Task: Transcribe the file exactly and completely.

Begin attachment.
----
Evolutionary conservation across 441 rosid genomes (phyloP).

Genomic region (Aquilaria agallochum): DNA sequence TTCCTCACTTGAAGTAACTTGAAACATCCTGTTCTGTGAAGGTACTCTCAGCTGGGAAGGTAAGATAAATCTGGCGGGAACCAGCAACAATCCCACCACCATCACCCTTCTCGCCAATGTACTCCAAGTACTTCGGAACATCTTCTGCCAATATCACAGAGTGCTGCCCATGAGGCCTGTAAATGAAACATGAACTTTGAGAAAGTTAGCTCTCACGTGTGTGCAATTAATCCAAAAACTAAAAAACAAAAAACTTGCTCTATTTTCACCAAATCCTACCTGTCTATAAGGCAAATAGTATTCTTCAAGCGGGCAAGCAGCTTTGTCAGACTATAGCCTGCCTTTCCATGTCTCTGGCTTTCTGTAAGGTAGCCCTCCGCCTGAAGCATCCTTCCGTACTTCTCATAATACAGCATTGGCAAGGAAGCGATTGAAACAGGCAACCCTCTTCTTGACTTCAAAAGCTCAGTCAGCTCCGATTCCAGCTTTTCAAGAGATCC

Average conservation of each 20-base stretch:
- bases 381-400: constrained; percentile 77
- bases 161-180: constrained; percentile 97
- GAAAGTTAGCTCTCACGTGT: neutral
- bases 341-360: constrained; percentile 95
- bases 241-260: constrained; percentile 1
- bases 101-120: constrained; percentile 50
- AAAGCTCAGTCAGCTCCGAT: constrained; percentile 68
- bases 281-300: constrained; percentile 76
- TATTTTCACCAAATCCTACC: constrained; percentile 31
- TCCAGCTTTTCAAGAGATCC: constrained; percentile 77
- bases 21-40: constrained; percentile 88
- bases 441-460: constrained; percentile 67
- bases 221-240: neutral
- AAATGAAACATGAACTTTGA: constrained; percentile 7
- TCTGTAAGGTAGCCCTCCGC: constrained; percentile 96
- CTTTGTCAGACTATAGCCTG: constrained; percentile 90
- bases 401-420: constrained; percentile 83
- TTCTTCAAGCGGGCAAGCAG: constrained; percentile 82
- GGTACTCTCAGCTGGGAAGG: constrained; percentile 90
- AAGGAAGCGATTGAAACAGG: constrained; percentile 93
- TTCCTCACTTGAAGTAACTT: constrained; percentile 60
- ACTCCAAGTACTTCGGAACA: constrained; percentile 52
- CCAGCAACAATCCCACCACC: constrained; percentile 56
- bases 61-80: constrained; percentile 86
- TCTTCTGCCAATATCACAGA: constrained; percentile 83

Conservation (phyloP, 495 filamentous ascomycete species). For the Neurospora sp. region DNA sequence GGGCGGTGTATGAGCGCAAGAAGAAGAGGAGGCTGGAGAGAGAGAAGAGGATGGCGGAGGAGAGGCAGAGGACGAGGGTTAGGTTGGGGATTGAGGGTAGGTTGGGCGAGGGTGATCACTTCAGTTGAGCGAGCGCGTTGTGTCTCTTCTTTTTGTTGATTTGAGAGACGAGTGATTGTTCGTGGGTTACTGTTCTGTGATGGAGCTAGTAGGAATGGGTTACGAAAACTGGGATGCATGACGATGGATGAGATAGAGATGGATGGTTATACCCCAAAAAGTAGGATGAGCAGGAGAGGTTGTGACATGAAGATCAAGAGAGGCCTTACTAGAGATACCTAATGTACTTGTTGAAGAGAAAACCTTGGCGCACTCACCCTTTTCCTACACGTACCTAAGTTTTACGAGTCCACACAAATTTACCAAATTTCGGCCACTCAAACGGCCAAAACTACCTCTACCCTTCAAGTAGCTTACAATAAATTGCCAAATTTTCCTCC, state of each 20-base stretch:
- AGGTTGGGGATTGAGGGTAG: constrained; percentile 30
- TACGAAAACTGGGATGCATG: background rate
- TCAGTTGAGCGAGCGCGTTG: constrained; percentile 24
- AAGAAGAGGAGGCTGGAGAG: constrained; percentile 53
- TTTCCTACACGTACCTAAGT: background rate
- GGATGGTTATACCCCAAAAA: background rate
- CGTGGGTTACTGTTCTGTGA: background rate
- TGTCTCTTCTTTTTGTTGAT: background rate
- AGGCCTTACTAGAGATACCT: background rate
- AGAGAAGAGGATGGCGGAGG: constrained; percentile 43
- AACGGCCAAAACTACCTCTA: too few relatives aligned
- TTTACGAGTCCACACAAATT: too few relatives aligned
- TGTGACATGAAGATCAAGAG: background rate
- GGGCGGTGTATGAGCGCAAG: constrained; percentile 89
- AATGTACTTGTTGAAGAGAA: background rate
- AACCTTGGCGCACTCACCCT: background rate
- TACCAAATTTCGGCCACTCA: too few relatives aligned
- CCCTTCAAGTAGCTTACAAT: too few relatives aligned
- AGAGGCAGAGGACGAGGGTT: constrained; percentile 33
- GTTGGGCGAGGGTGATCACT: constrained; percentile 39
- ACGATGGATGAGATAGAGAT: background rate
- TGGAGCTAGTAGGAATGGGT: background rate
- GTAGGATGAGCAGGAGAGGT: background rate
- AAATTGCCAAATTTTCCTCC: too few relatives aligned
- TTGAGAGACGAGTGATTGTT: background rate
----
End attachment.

Evolutionary conservation across 441 rosid genomes (phyloP).

Genomic region (Aquilaria agallochum): DNA sequence TTCCTCACTTGAAGTAACTTGAAACATCCTGTTCTGTGAAGGTACTCTCAGCTGGGAAGGTAAGATAAATCTGGCGGGAACCAGCAACAATCCCACCACCATCACCCTTCTCGCCAATGTACTCCAAGTACTTCGGAACATCTTCTGCCAATATCACAGAGTGCTGCCCATGAGGCCTGTAAATGAAACATGAACTTTGAGAAAGTTAGCTCTCACGTGTGTGCAATTAATCCAAAAACTAAAAAACAAAAAACTTGCTCTATTTTCACCAAATCCTACCTGTCTATAAGGCAAATAGTATTCTTCAAGCGGGCAAGCAGCTTTGTCAGACTATAGCCTGCCTTTCCATGTCTCTGGCTTTCTGTAAGGTAGCCCTCCGCCTGAAGCATCCTTCCGTACTTCTCATAATACAGCATTGGCAAGGAAGCGATTGAAACAGGCAACCCTCTTCTTGACTTCAAAAGCTCAGTCAGCTCCGATTCCAGCTTTTCAAGAGATCC

Average conservation of each 20-base stretch:
- bases 381-400: constrained; percentile 77
- bases 161-180: constrained; percentile 97
- GAAAGTTAGCTCTCACGTGT: neutral
- bases 341-360: constrained; percentile 95
- bases 241-260: constrained; percentile 1
- bases 101-120: constrained; percentile 50
- AAAGCTCAGTCAGCTCCGAT: constrained; percentile 68
- bases 281-300: constrained; percentile 76
- TATTTTCACCAAATCCTACC: constrained; percentile 31
- TCCAGCTTTTCAAGAGATCC: constrained; percentile 77
- bases 21-40: constrained; percentile 88
- bases 441-460: constrained; percentile 67
- bases 221-240: neutral
- AAATGAAACATGAACTTTGA: constrained; percentile 7
- TCTGTAAGGTAGCCCTCCGC: constrained; percentile 96
- CTTTGTCAGACTATAGCCTG: constrained; percentile 90
- bases 401-420: constrained; percentile 83
- TTCTTCAAGCGGGCAAGCAG: constrained; percentile 82
- GGTACTCTCAGCTGGGAAGG: constrained; percentile 90
- AAGGAAGCGATTGAAACAGG: constrained; percentile 93
- TTCCTCACTTGAAGTAACTT: constrained; percentile 60
- ACTCCAAGTACTTCGGAACA: constrained; percentile 52
- CCAGCAACAATCCCACCACC: constrained; percentile 56
- bases 61-80: constrained; percentile 86
- TCTTCTGCCAATATCACAGA: constrained; percentile 83

Conservation (phyloP, 495 filamentous ascomycete species). For the Neurospora sp. region DNA sequence GGGCGGTGTATGAGCGCAAGAAGAAGAGGAGGCTGGAGAGAGAGAAGAGGATGGCGGAGGAGAGGCAGAGGACGAGGGTTAGGTTGGGGATTGAGGGTAGGTTGGGCGAGGGTGATCACTTCAGTTGAGCGAGCGCGTTGTGTCTCTTCTTTTTGTTGATTTGAGAGACGAGTGATTGTTCGTGGGTTACTGTTCTGTGATGGAGCTAGTAGGAATGGGTTACGAAAACTGGGATGCATGACGATGGATGAGATAGAGATGGATGGTTATACCCCAAAAAGTAGGATGAGCAGGAGAGGTTGTGACATGAAGATCAAGAGAGGCCTTACTAGAGATACCTAATGTACTTGTTGAAGAGAAAACCTTGGCGCACTCACCCTTTTCCTACACGTACCTAAGTTTTACGAGTCCACACAAATTTACCAAATTTCGGCCACTCAAACGGCCAAAACTACCTCTACCCTTCAAGTAGCTTACAATAAATTGCCAAATTTTCCTCC, state of each 20-base stretch:
- AGGTTGGGGATTGAGGGTAG: constrained; percentile 30
- TACGAAAACTGGGATGCATG: background rate
- TCAGTTGAGCGAGCGCGTTG: constrained; percentile 24
- AAGAAGAGGAGGCTGGAGAG: constrained; percentile 53
- TTTCCTACACGTACCTAAGT: background rate
- GGATGGTTATACCCCAAAAA: background rate
- CGTGGGTTACTGTTCTGTGA: background rate
- TGTCTCTTCTTTTTGTTGAT: background rate
- AGGCCTTACTAGAGATACCT: background rate
- AGAGAAGAGGATGGCGGAGG: constrained; percentile 43
- AACGGCCAAAACTACCTCTA: too few relatives aligned
- TTTACGAGTCCACACAAATT: too few relatives aligned
- TGTGACATGAAGATCAAGAG: background rate
- GGGCGGTGTATGAGCGCAAG: constrained; percentile 89
- AATGTACTTGTTGAAGAGAA: background rate
- AACCTTGGCGCACTCACCCT: background rate
- TACCAAATTTCGGCCACTCA: too few relatives aligned
- CCCTTCAAGTAGCTTACAAT: too few relatives aligned
- AGAGGCAGAGGACGAGGGTT: constrained; percentile 33
- GTTGGGCGAGGGTGATCACT: constrained; percentile 39
- ACGATGGATGAGATAGAGAT: background rate
- TGGAGCTAGTAGGAATGGGT: background rate
- GTAGGATGAGCAGGAGAGGT: background rate
- AAATTGCCAAATTTTCCTCC: too few relatives aligned
- TTGAGAGACGAGTGATTGTT: background rate